Flying Dutchman 1973 Intamin Flying Dutchman Over 46" or with adult 3
Le Taxi Tour 1973 Arrow Dynamics track car ride Over 48" or with adult 3
Falcon's Flight 2017 HUSS Condor Over 48" or with adult 4


Ride Year Opened Ride Manufacturer and Type Height Requirement Rating[6]
Bamboozler 1987 Hrubetz Round Up Over 46" 3
Spinning Dragons 2004 Gerstlauer Spinning roller coaster Over 48" or with adult 5


Ride Year Opened Ride Manufacturer and Type Height Requirement Rating[6]
Fjörd Fjärlane 1981 HUSS Swing Around Over 48" or with adult 3
Grand Carrousel 2011 1926 M.C. Illions Supreme Carousel Over 46" or with adult 1
Sea Dragon 1994 Chance Morgan Sea Dragon Over 48" or with adult 4
Viking Voyager 1973 Arrow Dynamics log flume Over 46" or with adult 4
Scandi Scrambler 2015 (originally 1973) Eli Bridge Scrambler Over 48" or with adult 3
Nordic Chaser 2018 Mack Seastorm 48" tall to ride alone or 40" tall with adult 3

Planet SnoopyEdit

Ride Year Opened Ride Manufacturer and Type Height Requirement Rating[6]
Camp Bus 2001 Zamperla Crazy Bus 42" or with adult 2
Charlie Brown's Windup 2001 Zamperla Between 36" and 54" 1
Cosmic Coaster 1993 Preston and Barbieri Wacky Worm Over 42" 3
Beagle Brigade Airfield 2016 Zamperla Flying Tigers Over 42" to ride alone 2
Flying Ace Balloon Race 2011 Zamperla Balloon Race 42" or with adult 2
Kite Eating Tree 2001 S&S Worldwide Over 36" 2
Linus' Beetle Bugs 2001 Zamperla Under 54" 2
Linus' Launcher 2016 Zamperla Kite Flyer Over 42" 3
Lucy's Tugboat 2011 Zamperla Tugboat 42" or with adult 2
Peanuts 500 2011 Zamperla Speedway 42" or with adult 2
Peanuts Playhouse 2005 Koala Play Between 36" and 54" 1
Peanuts Road Rally 2011 Zamperla 42" or with adult 1
Peanuts Turn Tyke 1987 Zamperla Between 36" 54" 1
Sally's Swing Set 2011 Zamperla Happy Swing 42" or with adult 2
Snoopy Junction 2016 Zamperla 36" or with adult 1
Snoopy vs. Red Baron 2001 Herschell Under 54" 2
Snoopy's Rocket Express 2011 Zamperla 42" or with adult 2
Snoopy's Space Buggies 2016 Zamperla 36" or with adult 2
Snoopy's Yacht Club 2001 Go Forth Industries Under 54" 1
Woodstock Gliders 2016 Larson Fly Scooter Over 42" 3
Woodstock Whirlybirds 2011 Zamperla 42" or with adult 2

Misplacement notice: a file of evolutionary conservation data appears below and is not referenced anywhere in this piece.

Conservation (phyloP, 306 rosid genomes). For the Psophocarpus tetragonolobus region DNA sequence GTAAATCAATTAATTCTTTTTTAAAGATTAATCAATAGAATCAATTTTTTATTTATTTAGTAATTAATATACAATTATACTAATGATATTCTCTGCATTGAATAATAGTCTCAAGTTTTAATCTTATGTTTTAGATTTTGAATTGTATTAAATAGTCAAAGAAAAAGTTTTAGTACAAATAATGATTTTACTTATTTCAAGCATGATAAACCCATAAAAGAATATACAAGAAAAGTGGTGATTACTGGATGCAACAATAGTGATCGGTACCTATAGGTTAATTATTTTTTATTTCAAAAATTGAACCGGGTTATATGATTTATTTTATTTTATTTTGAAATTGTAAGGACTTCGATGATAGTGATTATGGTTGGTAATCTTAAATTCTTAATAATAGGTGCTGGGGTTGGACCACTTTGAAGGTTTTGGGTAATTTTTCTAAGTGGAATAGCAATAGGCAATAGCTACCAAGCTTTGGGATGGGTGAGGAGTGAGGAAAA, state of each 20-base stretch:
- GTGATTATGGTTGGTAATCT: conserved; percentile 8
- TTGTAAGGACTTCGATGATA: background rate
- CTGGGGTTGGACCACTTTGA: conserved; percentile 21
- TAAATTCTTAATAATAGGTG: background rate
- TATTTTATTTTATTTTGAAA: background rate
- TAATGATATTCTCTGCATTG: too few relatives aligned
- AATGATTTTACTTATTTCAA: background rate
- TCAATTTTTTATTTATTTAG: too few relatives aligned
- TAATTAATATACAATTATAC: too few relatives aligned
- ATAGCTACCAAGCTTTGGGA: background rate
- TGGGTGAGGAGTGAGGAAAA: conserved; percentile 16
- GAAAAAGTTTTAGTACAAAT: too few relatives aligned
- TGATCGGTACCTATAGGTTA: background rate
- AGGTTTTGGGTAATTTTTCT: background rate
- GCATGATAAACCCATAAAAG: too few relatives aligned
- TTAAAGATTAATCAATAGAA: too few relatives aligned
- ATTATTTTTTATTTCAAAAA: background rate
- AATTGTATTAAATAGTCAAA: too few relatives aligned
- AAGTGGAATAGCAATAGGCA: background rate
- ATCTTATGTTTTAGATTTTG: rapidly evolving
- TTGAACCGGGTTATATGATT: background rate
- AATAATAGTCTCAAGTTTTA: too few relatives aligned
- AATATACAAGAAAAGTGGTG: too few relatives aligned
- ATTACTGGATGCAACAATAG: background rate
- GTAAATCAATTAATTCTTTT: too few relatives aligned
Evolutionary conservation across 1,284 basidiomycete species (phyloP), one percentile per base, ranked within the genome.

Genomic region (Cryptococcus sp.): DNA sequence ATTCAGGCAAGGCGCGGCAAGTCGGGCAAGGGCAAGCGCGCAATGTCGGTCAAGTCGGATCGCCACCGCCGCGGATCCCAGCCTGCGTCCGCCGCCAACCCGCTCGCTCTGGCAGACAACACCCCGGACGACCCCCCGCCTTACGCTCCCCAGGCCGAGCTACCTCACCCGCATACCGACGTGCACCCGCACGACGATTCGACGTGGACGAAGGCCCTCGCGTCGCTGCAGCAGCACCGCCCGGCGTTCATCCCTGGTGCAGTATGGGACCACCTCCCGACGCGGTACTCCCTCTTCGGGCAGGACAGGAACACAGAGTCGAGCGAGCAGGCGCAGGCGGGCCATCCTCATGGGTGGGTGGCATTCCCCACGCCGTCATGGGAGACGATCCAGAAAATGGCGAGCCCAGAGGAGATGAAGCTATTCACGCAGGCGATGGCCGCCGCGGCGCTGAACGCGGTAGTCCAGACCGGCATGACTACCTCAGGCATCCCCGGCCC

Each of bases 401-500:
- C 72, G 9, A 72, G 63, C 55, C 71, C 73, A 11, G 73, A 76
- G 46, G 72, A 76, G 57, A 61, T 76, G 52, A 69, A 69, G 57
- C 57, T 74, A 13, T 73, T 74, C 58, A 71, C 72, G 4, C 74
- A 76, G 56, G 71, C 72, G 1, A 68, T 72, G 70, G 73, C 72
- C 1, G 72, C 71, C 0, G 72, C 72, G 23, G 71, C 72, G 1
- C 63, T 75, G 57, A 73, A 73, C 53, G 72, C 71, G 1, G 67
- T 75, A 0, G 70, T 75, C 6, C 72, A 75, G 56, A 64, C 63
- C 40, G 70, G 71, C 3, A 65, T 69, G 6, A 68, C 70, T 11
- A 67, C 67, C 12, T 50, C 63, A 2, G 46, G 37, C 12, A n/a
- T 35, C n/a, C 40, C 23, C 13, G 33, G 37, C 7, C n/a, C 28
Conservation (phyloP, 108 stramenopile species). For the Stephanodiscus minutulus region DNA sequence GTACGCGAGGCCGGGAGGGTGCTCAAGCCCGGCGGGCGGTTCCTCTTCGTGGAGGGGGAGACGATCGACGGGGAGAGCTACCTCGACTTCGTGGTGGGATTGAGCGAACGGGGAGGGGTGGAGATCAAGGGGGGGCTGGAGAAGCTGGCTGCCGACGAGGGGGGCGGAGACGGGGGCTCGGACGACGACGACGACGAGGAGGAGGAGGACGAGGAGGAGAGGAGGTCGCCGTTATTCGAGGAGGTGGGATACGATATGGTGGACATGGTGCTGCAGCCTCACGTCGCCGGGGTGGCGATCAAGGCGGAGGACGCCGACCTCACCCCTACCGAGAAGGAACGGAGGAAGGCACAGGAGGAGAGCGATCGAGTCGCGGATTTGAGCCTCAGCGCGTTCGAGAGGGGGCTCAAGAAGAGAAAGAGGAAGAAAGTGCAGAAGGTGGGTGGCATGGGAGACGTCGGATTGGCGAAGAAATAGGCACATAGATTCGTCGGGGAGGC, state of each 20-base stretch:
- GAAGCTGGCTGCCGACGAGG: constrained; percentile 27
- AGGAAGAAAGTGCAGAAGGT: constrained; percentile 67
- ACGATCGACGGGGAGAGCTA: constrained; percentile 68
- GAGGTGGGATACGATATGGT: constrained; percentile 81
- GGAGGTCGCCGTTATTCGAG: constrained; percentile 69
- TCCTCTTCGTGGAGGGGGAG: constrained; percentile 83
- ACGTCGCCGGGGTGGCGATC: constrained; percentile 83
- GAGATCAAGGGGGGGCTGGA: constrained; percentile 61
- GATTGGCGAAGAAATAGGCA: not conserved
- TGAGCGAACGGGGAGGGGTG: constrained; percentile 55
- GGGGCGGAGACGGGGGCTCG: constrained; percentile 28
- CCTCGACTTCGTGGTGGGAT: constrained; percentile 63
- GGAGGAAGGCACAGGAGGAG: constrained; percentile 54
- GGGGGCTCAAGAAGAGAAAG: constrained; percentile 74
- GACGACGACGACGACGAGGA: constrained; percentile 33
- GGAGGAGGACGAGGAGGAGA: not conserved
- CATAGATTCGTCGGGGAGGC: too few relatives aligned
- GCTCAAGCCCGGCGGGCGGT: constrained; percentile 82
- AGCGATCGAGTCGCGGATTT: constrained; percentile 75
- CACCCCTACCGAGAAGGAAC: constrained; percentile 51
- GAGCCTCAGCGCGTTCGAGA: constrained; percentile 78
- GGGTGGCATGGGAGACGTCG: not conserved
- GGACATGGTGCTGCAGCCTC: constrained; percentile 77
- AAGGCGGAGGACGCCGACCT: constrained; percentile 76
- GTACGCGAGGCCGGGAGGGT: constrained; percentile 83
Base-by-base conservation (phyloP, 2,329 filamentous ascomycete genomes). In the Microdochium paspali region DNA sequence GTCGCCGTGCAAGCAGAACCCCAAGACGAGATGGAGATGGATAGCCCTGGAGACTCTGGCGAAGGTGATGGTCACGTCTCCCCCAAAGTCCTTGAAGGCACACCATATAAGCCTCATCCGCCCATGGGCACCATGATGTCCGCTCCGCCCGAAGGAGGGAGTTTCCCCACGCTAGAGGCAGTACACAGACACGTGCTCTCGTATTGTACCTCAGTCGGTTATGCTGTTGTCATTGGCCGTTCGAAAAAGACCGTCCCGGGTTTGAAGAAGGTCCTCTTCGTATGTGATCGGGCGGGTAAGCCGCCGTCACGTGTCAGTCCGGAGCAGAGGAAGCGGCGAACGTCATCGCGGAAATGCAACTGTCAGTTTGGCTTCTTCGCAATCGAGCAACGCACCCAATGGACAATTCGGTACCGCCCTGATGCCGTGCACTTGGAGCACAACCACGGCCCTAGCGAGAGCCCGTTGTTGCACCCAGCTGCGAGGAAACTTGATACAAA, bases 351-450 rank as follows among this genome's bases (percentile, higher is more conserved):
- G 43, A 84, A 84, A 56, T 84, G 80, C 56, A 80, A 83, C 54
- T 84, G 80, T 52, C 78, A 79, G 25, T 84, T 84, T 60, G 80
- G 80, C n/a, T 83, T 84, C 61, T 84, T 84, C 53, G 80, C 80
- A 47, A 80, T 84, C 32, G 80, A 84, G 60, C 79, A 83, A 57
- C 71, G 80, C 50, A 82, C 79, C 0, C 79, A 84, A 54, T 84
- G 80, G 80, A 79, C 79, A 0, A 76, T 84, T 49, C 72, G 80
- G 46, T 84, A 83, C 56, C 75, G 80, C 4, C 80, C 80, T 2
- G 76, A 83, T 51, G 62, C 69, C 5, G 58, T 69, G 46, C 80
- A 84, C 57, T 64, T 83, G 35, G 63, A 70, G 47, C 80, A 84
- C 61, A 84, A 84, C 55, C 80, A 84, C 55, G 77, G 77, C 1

• + Denotes an extra cost for the ride or attraction.

Former rides and attractionsEdit

Roller coastersEdit

  • Schussboomer, (1973–1984), a ski-themed steel roller coaster with ten separate 4-passenger cars.
  • Screamroller/Extremeroller , (1976–1988), the first stand-up roller coaster in the Western Hemisphere. Its only season as a stand-up coaster was in 1983, after which it was reverted to the original sit-down style.
  • Zambezi Zinger, (1973–1997), a steel "Speedracer"-type roller coaster (one of only two in existence at the time of its removal) with an electric spiral lift and a fast-paced ride through the woods. Currently in operation at the Colombian National Coffee Park as Broca Colombia, South America.[8]
  • Orient Express, (1980–2003), the first roller coaster in the world to feature a batwing (then known as a "Kamikaze Curve"), now a common element in thrill rides. Also, it was the second roller coaster in the world to have two interlocking loops.
  • Silly Serpent/Funicular, (1973-1987) An Allan Herschell Company Little Dipper. The children's coaster was originally located in the Europa section of the park as "Funicular" and moved to the Africa section where it operated as "Silly Serpent" until it was removed in 1987.

Flat rides/attractionsEdit

  • Barnstormer, (1978-1983), a 100-foot tall spinning airplane ride manufactured by Bradley & Kaye. Added with the opening of the Aerodrome area. Retired in part due to frequent shutdowns due to high winds.[9][10][11]